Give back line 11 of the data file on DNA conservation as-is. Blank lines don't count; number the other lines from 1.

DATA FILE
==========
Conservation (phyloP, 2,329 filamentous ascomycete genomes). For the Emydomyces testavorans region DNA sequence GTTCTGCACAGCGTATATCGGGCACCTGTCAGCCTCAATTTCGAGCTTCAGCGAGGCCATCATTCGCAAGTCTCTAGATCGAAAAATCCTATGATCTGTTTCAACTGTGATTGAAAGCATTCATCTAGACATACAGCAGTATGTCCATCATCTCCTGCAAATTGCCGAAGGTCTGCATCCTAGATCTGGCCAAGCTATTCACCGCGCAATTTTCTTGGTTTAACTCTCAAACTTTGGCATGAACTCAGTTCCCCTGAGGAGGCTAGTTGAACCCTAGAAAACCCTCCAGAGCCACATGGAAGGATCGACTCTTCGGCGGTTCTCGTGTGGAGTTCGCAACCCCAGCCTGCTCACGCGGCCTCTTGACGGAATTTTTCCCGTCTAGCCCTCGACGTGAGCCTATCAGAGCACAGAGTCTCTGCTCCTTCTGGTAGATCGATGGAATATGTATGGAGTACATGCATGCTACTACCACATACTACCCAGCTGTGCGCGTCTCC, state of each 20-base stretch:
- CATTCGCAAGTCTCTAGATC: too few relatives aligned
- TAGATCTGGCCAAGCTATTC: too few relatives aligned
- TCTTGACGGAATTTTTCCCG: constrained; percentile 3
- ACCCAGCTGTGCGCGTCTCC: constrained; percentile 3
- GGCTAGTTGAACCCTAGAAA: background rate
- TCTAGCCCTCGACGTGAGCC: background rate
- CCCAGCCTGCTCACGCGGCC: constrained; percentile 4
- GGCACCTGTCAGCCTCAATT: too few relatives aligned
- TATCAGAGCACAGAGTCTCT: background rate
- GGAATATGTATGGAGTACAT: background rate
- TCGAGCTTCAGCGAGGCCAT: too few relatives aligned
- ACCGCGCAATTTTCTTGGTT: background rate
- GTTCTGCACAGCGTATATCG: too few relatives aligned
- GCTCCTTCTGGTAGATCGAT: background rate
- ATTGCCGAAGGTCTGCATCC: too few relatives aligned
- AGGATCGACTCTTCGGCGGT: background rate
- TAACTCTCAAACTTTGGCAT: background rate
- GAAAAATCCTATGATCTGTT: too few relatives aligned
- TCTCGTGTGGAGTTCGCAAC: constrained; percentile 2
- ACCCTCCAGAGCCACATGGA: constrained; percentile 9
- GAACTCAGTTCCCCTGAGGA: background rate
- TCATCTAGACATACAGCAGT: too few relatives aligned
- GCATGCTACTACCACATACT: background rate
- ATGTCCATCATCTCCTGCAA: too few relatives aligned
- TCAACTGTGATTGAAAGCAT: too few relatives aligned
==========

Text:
- GGAATATGTATGGAGTACAT: background rate